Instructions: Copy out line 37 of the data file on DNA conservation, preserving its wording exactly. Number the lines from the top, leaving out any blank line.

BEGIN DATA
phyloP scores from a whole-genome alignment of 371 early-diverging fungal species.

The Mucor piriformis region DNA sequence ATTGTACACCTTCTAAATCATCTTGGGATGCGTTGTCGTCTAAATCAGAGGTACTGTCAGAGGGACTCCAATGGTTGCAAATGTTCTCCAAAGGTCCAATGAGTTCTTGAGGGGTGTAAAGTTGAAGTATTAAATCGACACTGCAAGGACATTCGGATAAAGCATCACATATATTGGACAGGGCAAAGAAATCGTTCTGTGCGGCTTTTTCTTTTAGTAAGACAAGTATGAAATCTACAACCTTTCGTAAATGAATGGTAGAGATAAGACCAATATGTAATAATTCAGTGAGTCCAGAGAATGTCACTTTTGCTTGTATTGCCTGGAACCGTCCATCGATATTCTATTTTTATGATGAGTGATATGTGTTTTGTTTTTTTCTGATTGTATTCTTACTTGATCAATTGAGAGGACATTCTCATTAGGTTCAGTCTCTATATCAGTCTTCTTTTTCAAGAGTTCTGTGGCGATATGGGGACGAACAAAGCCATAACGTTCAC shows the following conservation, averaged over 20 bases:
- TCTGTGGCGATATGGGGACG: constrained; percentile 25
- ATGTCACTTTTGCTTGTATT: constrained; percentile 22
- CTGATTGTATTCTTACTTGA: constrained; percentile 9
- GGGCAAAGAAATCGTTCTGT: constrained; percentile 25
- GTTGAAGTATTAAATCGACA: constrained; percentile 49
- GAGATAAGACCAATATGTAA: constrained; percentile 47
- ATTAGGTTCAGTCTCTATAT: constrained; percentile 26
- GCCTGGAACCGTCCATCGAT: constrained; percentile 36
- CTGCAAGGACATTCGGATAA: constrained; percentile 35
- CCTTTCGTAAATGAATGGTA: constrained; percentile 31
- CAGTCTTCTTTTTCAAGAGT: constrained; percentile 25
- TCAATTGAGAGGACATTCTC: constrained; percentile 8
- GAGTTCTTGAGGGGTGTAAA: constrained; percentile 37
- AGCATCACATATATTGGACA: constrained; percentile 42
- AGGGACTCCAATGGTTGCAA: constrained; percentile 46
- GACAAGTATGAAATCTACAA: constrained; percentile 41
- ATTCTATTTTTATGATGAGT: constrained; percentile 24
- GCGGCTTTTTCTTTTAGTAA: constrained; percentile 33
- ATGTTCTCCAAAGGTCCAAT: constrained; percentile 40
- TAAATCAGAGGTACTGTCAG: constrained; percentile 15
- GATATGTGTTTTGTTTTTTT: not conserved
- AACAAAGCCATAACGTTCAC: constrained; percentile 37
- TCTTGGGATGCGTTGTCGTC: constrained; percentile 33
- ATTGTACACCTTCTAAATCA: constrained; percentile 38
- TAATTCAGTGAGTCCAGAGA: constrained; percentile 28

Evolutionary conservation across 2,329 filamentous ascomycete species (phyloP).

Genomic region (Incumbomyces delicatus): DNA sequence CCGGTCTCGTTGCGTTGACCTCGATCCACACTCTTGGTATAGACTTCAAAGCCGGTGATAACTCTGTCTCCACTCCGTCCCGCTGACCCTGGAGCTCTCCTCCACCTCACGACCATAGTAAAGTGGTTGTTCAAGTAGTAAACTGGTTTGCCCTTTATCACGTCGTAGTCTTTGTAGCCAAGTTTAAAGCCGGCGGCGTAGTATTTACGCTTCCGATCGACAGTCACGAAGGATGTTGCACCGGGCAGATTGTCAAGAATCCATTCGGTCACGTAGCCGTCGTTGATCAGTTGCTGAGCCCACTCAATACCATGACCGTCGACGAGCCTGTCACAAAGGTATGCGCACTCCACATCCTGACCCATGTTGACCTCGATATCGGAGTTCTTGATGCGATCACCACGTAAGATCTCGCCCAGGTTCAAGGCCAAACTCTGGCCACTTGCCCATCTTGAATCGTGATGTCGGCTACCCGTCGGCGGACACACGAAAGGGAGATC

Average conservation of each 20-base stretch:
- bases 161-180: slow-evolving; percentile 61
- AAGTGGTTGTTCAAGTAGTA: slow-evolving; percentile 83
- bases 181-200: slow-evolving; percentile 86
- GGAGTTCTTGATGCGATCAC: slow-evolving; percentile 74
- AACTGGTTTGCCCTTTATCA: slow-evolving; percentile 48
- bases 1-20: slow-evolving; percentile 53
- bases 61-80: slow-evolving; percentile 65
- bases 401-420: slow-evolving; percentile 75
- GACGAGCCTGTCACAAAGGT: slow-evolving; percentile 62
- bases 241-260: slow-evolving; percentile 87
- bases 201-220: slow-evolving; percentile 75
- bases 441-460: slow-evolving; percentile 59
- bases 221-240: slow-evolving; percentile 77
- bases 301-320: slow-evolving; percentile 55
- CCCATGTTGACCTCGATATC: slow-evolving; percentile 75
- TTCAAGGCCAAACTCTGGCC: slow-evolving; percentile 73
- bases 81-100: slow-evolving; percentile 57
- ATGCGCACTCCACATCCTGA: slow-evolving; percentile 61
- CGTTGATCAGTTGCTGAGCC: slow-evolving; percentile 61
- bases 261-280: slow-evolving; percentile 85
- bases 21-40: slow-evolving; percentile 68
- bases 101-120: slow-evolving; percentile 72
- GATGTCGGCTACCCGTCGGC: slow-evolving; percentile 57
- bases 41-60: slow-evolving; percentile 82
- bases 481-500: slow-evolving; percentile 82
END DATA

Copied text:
- bases 61-80: slow-evolving; percentile 65